The Biography of a Gardener
Esther Jackson is the Public Services Librarian at NYBG’s LuEsther T. Mertz Library where she manages Reference and Circulation services and oversees the Plant Information Office. She spends much of her time assisting researchers, providing instruction related to library resources, and collaborating with NYBG staff on various projects related to Garden initiatives and events.
Within horticulture and botany, the genre of biography (including autobiography) is a popular one. Three new biographical titles are available for check-out in the NYBG Mertz Library and merit consideration.
The Plant Messiah: Adventures in Search of the World’s Rarest Species is a memoir by Carlos Magdalena. Currently the Tropical Senior Botanical Horticulturist at the Royal Botanic Gardens, Kew, he was recently profiled in an excellent piece by People of London about his work with plant propagation and conservation. The Plant Messiah chronicles Magdalena’s trials and successes with propagating rare and endangered plants. His passion is sure to resonate with those who love plants and value biodiversity. A graduate of the Kew Diploma in Horticulture program, Magdalena’s experiences with “rescuing” species from the brink of extinction are fascinating and, at times, emotional. The text has a few minor errors (for example, type specimen receives a simplistic and technically incorrect definition), but they do not detract from the overall narrative. Readers will hold their breaths as attempts to propagate specific plants fail at first, but ultimately succeed. This memoir is best enjoyed by those who have some knowledge of plants (and can take some errors in stride), but even the general public will enjoy the adventure.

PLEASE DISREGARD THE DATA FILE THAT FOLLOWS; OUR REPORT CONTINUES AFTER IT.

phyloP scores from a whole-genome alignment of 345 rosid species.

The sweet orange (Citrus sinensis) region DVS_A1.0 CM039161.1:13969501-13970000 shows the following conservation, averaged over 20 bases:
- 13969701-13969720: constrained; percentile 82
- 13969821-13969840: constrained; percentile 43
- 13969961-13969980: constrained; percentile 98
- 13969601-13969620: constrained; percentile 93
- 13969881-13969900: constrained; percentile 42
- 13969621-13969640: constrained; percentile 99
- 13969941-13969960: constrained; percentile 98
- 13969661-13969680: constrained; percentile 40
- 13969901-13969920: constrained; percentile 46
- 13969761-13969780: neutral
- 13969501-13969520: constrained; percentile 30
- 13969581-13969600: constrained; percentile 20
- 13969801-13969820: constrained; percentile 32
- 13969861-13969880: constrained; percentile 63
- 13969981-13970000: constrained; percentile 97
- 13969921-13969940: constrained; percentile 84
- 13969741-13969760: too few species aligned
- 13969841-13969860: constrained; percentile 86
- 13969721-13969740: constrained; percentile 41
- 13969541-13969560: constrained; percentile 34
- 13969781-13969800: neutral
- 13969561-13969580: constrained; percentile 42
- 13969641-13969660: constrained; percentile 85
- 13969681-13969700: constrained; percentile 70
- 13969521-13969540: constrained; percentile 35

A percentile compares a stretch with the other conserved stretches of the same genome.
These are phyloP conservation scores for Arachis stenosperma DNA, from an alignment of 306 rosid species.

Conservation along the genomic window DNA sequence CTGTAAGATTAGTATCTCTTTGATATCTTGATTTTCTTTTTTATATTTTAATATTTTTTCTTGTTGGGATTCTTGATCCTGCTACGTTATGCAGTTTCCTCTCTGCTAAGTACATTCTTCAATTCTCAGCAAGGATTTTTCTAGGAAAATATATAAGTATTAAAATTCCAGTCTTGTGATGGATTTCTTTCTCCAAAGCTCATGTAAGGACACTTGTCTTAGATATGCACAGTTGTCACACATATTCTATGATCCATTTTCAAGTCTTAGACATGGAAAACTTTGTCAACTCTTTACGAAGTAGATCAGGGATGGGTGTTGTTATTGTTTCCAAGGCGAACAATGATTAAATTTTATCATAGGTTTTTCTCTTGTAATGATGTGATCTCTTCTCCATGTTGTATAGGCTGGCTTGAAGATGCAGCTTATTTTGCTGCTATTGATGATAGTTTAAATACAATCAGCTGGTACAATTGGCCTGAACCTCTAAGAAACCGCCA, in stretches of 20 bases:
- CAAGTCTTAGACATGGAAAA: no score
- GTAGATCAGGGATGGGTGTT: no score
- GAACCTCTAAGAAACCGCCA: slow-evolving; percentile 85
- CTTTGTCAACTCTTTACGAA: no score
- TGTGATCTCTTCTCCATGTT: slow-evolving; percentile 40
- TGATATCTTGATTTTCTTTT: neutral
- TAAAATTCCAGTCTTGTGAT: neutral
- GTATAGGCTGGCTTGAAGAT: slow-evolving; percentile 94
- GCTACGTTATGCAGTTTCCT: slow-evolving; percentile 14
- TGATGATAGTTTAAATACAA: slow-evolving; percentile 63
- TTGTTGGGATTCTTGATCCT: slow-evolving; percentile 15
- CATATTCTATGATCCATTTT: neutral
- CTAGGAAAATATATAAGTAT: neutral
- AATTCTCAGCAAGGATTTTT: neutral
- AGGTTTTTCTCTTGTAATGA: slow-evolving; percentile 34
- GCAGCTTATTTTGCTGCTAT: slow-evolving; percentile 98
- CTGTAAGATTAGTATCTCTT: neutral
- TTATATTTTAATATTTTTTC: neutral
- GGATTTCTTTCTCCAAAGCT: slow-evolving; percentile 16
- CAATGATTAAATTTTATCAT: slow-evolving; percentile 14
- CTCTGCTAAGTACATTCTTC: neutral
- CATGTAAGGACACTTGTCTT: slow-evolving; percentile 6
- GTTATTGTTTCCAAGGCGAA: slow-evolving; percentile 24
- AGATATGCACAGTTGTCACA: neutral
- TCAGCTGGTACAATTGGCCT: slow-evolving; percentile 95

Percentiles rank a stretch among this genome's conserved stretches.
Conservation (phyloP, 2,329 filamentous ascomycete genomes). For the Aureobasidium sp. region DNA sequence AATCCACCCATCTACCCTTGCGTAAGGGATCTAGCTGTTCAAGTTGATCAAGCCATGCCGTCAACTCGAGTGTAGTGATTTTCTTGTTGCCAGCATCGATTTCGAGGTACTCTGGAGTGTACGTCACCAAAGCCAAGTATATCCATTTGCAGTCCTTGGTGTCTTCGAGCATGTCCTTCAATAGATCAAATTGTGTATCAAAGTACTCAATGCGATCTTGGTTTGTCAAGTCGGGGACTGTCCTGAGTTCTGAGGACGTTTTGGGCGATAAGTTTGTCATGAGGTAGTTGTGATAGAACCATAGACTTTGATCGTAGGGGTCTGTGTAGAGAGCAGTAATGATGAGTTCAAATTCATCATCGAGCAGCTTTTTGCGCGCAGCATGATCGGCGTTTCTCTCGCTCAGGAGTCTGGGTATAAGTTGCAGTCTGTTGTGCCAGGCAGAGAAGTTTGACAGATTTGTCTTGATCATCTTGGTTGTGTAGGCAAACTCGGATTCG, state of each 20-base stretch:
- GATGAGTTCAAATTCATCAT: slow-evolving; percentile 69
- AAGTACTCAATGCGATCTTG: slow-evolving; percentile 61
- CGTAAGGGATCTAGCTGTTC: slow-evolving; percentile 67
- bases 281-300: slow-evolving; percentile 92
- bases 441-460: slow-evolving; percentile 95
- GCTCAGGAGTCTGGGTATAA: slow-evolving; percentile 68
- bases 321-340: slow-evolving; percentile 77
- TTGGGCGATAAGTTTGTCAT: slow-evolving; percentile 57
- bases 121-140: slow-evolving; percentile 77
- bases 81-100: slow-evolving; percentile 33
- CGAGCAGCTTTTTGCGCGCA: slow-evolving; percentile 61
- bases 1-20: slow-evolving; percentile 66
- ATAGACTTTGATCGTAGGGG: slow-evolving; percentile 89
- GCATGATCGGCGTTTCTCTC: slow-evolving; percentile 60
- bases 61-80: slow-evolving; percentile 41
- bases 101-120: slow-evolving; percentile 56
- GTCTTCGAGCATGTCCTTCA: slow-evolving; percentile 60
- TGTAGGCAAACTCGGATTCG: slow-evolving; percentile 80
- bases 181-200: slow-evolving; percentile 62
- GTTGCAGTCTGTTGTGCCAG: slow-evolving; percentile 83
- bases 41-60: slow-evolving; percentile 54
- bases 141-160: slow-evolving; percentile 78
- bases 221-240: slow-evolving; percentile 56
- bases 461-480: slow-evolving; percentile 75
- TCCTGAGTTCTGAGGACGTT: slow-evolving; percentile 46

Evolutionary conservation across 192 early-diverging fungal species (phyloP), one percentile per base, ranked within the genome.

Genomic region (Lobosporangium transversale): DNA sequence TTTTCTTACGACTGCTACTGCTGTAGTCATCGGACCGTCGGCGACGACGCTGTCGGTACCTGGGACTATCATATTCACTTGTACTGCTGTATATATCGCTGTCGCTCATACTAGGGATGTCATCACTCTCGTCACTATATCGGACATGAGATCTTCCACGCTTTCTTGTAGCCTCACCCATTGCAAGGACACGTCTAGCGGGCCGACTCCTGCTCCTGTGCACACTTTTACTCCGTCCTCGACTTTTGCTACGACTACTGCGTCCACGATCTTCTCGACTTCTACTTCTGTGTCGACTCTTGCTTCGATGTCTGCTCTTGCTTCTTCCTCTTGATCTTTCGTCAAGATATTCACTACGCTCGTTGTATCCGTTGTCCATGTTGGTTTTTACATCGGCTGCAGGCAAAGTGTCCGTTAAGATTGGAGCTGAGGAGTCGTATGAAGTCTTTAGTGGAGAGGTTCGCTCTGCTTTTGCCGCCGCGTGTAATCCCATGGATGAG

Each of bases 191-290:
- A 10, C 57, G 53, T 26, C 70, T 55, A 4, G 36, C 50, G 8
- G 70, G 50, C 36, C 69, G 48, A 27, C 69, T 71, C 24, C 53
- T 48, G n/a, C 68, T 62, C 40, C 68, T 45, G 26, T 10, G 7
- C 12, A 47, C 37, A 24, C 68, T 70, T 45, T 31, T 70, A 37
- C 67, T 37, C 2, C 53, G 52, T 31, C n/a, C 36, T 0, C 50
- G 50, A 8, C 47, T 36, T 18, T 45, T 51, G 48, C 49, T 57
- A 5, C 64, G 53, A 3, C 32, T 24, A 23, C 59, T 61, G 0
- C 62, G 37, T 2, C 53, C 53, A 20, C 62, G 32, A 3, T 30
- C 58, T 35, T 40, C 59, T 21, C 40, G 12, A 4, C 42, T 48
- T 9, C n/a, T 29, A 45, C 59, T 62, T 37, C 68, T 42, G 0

In The Power of a Plant: A Teacher’s Odyssey to Grow Healthy Minds and Schools Bronx teacher Stephen Ritz chronicles his journey of teaching students to grow and use plants in the classroom. Mostly a personal memoir shot through with inspirational anecdotes, The Power of a Plant is an interesting book for educators and gardeners alike. Ritz asks, “What if we taught students that they have as much potential as a seed? That in the right conditions, they can grow into something great?” These are the kinds of questions that inform NYBG’s own Edible Academy. Throughout his tenure, Ritz worked with students of varying age groups, although the classroom garden suggestions that are included in his appendices are most appropriate for a grade-school audience. Other books may offer more in the way of horticultural guidance and information about classroom and school gardens, but Ritz’s philosophy of teaching—the philosophy which underlies this work—is interesting and inspirational for educators and a more general audience as well. For those who live, learn, and eat in the Bronx and beyond, The Power of a Plant offers food for thought.
Finally, Heroes of Horticulture: Americans Who Transformed the Landscape is a collection of biographical sketches from gardener, writer, and NYBG Board Member Barbara Paul Robinson, who is also the author of Rosemary Verey: The Life & Lessons of a Legendary Gardener (2012). Robinson defines a hero as “someone noted for great or brave acts, for nobility of character, a person whose special abilities, achievements, and personal qualities serve as a role model or ideal.” She continues, “The eighteen people profiled in this book are my own pantheon of heroes of horticulture—all Americans who have had a major impact on the landscape around us.” A gifted writer, Robinson considers all the parties profiled in Heroes of Horticulture to be personal friends. The categories into which she has separated the eighteen profiles are: The Garden Conservancy; Public Parks and Public Spaces; Public Garden Institutions; Plantsmen, Plant Finders, Nurserymen; and Garden Creators. The full list of all eighteen people can be viewed in the library’s catalog record. A well-written and intimate collection, Heroes of Horticulture will be best enjoyed by those who have particular interests in the heroes mentioned—Gregory Long, President Emeritus of NYBG, being one example—and by those who are interested in learning more about the American tradition of horticulture in the late 20th and early 21st centuries.